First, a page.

My rig

People often ask me what kind of equipment I use. I’ve been thinking about making a video of my installation for a long time, but unfortunately it’s impossible for three reasons:

  1. Lack of time. A lot of projects are in progress, and I have a fuller personal life than before
  2. My installation is a living laboratory: it changes from one week to the next.
  3. I operate in an absolute mess (because of 1. and 2.)

So I prefer to write an article that can evolve quietly, and be enriched with quality pictures from time to time. I also take the opportunity to show you what I used to use in the past, and what I recommend or not to buy.

The steering wheel.

The big difference! I started with a G27 (the best value for money EVER!!!). Then when my pedals started to be perfect, I switched to a second hand Simucube 1: 700€ without the steering wheel with the big rod and a good encoder. So I won’t have any advice to give on the “middle” of the range, which I don’t know at all.

I strongly advise against starting a DIY Direct Drive today. You might as well buy a second hand SC1, or wait for the little Fanatec, which in my opinion will be as good as an SC1.

There is nothing special on this side, I just integrated the electronics to the chassis in a compact case.

As for the steering wheel, I first made this LMP1 steering wheel. Then as time went on I developed my own wheels. I mainly use a round wheel. And all my steering wheels are based on the wireless simucube board, which is excellent. I also have a nice wooden steering wheel… Well, I don’t use it every morning…

The pedal set.

I started with the G27, then I developed my hydraulic pedals. Now I’m using a Doppler base that NSH gave me and that brought me a lot of ideas. I’m progressively switching back to SRT as I update it.

The gearbox

One SRT of course ! Currently in cable version.

The rig.

In the days of the g27, I simply had a wooden box that was attached to the sofa. For my first motion simulator I welded steel bars with a go-kart bucket. Very nice but difficult to evolve.

I am now using the  NSH Spyder rig. It’s really an excellent chassis. No real flaw: it’s solid, clean, modulable (and I did mod it a lot ^^). I’ll write a complete article about the chassis itself.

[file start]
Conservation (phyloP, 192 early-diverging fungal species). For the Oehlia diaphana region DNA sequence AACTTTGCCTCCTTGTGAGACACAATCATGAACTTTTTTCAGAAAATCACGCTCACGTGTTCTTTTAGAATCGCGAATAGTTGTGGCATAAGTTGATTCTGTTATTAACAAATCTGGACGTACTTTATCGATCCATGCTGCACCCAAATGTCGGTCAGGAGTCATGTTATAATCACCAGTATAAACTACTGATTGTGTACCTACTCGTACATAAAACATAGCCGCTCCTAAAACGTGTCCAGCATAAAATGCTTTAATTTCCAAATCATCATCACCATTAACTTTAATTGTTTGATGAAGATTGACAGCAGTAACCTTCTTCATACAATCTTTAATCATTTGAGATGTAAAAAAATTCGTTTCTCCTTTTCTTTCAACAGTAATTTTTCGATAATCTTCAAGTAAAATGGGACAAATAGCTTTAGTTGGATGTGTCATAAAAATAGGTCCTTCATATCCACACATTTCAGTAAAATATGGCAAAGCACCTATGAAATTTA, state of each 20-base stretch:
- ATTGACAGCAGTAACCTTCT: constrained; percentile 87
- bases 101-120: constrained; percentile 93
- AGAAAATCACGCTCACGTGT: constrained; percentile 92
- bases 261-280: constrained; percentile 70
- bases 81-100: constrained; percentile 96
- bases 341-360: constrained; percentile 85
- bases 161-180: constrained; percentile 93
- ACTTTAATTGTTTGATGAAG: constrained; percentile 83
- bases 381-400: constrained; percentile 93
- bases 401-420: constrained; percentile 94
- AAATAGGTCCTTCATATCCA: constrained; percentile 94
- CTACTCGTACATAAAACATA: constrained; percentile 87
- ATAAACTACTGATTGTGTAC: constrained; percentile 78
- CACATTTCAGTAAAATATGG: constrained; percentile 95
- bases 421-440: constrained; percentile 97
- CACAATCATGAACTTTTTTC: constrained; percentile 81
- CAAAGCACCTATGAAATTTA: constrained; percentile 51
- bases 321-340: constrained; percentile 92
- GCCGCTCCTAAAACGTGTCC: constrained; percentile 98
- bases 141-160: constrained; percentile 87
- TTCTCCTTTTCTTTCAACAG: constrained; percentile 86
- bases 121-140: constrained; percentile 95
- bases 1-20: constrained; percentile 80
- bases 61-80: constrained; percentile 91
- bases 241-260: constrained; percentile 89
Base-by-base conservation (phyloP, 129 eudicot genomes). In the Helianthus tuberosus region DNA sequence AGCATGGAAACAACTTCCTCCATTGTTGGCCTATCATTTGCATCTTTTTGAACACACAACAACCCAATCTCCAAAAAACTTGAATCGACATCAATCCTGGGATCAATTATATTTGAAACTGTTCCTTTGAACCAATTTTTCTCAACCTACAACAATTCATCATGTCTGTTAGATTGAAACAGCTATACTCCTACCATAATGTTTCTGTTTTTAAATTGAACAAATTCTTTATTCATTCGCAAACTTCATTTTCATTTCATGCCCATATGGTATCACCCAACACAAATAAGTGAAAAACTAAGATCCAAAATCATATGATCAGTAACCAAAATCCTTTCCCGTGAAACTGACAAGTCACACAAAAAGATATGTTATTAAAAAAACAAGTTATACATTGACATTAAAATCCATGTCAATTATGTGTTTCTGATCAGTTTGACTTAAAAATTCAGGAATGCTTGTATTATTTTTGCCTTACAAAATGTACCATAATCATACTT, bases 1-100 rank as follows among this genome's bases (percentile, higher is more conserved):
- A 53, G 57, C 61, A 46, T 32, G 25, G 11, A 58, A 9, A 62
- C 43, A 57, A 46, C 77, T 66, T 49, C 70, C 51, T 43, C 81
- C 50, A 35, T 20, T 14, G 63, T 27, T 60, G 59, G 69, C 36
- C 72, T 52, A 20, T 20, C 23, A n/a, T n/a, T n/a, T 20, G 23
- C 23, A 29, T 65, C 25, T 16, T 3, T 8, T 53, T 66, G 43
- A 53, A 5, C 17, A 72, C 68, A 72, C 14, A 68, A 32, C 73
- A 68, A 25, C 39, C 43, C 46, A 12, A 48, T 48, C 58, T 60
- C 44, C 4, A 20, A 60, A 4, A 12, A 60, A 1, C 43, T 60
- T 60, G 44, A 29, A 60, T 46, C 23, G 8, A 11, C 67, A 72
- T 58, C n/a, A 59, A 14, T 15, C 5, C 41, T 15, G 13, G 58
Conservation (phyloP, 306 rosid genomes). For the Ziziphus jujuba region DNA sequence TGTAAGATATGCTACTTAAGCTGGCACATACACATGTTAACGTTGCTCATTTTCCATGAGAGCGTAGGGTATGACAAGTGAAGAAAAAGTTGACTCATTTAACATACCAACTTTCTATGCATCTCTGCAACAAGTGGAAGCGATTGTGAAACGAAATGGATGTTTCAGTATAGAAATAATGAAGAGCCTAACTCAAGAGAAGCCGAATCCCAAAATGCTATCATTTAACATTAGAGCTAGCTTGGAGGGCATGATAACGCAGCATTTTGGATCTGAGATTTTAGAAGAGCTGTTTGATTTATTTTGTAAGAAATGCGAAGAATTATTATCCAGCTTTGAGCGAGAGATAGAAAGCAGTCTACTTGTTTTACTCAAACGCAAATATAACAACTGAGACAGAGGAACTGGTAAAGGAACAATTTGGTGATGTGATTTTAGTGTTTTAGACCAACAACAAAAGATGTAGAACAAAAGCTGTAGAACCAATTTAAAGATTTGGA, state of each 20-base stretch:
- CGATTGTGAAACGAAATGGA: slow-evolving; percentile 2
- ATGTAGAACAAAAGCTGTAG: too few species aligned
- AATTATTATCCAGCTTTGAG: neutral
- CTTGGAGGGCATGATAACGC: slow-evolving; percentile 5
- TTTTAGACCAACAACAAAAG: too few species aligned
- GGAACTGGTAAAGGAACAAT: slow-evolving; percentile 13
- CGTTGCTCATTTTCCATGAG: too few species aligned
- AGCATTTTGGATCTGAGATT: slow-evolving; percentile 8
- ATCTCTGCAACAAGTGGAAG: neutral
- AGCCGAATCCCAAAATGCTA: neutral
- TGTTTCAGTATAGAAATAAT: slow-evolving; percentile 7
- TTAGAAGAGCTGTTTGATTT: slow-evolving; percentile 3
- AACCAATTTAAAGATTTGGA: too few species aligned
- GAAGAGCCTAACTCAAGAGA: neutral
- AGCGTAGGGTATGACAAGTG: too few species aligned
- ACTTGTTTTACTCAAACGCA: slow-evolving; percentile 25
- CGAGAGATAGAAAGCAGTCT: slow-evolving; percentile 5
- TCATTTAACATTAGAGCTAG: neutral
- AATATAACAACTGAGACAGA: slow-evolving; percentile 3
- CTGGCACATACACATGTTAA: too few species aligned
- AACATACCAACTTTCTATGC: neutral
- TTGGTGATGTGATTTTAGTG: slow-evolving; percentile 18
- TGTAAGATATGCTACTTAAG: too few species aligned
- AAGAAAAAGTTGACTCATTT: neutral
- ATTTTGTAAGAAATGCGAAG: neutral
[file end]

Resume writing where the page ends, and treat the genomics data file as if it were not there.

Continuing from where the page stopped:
I also maximized the integration of the components: there is only one power outlet for the whole chassis.

The pedals are connected to the Simucube. Then I have two USB cables for the jacks and tensioner control boxes. So one power outlet, three USB cables, and two jacks for the bass shakers. There are also relays that cut the power when a device is not in use. It took a long time to integrate all the electronics, but it makes for a very clean setup, and very quick to start.

Recently I installed four retractable casters that make it easy to move the simulator. I printed a callout to be able to lower the casters. Thus, the lowered position of the caster corresponds to the height of the chassis with the actuators using the “linear bearing mount EASY MOUNT”. The small white block houses a magnet that holds the black lever when the caster is raised. The bottom middle hole has been re-drilled to 8mm diameter to let through an M8 screw that holds a 40×40 bracket. The 3D files and the shopping list are on Thingiverse.

 

The actuators.

3 SRT100 V2.

The VR :

For me VR was a revolution, impossible to go back. In comparison, even the best triple screens are “tinkering” (sorry…). I have had many headsets: Vive, Lenovo Explorer, 5k+, 8KX. I’m currently using the 8KX.

Bass shakers :

4 bass shakers controlled by Simhub

Seatbelt Tensionner

My seatbelt tensionner.

I've been passionate about cars since I was a kid! I learned the multiple variations of the Skyline R34 through the Gran Tursimo series, until I discovered GTR2 at the wheel of a keyboard. A few years later, I plunged back into Sim Racing with a G27 which made me enter the DIY world. Always looking for an immersion out of reach in reality, I develop projects that I take care to make accessible to any 3D printer owner!
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